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EDITORIAL: Common Core: An old solution to an old problem

We’ll be examining a subject that has very real-world implications for this and future generations in a two-part story that starts this week: the new Common Core Learning Standards.

On page 1 (Cracking the Common Core), we bring you now a breakdown of exactly what the Common Core is, why it was adopted by the Board of Regents in 2011 and how educators and administrators are reacting on the macro level. To come, look for a comprehensive report on what the effects might be in the classroom itself: test anxiety, scheduling and what it means for students’ futures.

The state Education Department notes correctly that New York is one of the last states to adopt the Common Core Standards. No one can reasonably argue New York’s students should ever be behind learners in any other state in the union. Also at issue is the performance exhibited by graduating high schoolers. The state Education Department figures just 74 percent of incoming high school freshman will graduate four years later. And of those who do, an increasing number must take remedial coursework upon entering college because their skills are not up to snuff.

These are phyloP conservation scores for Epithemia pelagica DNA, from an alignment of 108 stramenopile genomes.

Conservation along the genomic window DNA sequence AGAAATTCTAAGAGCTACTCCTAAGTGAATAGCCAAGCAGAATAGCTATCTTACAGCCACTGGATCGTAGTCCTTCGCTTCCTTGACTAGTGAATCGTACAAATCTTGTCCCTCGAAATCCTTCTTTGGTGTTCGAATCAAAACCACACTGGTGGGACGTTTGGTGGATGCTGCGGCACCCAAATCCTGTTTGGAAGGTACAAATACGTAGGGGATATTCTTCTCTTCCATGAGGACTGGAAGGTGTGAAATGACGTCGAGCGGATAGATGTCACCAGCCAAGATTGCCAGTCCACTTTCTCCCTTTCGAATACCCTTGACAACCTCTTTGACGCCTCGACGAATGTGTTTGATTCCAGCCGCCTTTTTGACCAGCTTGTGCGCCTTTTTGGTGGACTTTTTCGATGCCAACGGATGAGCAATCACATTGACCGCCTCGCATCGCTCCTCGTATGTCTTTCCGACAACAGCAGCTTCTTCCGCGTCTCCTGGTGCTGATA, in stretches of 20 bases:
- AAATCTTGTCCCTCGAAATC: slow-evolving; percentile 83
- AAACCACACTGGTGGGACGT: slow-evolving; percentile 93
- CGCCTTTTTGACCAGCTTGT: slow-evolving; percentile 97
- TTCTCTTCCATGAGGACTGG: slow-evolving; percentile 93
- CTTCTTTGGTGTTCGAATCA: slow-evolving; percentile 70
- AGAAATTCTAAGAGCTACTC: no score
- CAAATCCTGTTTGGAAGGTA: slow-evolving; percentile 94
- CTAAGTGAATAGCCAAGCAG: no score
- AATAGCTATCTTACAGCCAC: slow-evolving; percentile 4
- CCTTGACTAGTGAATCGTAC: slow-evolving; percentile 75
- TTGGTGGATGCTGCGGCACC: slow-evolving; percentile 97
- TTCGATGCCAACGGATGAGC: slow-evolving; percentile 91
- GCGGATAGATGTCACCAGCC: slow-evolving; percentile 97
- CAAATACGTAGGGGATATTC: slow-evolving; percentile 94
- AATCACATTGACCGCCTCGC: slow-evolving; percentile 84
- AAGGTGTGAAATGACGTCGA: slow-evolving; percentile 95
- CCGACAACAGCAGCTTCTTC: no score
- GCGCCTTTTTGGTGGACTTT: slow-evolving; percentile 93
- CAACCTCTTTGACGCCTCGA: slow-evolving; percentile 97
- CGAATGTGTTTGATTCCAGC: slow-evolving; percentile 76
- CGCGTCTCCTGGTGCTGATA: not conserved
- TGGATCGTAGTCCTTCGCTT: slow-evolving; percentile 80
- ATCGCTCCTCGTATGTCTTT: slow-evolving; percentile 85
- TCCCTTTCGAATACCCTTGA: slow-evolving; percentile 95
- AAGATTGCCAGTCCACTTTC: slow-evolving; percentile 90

This is a serious issue, especially here in the Capital District, where much has been said about the transformative power of the high-tech industry. If families want their children to have a chance to stay in the area and raise families of their own, they’re going to need a good education. Otherwise, those shiny new jobs will be given to transplants, plain and simple.

So the Common Core Standards, the Education Department would argue, are a way to jump-start education in New York by bringing everyone onto the same page, instituting rigorous standards in the classroom and painting a true picture of the state of education in our schools, one to which teachers and administrators can be held accountable.

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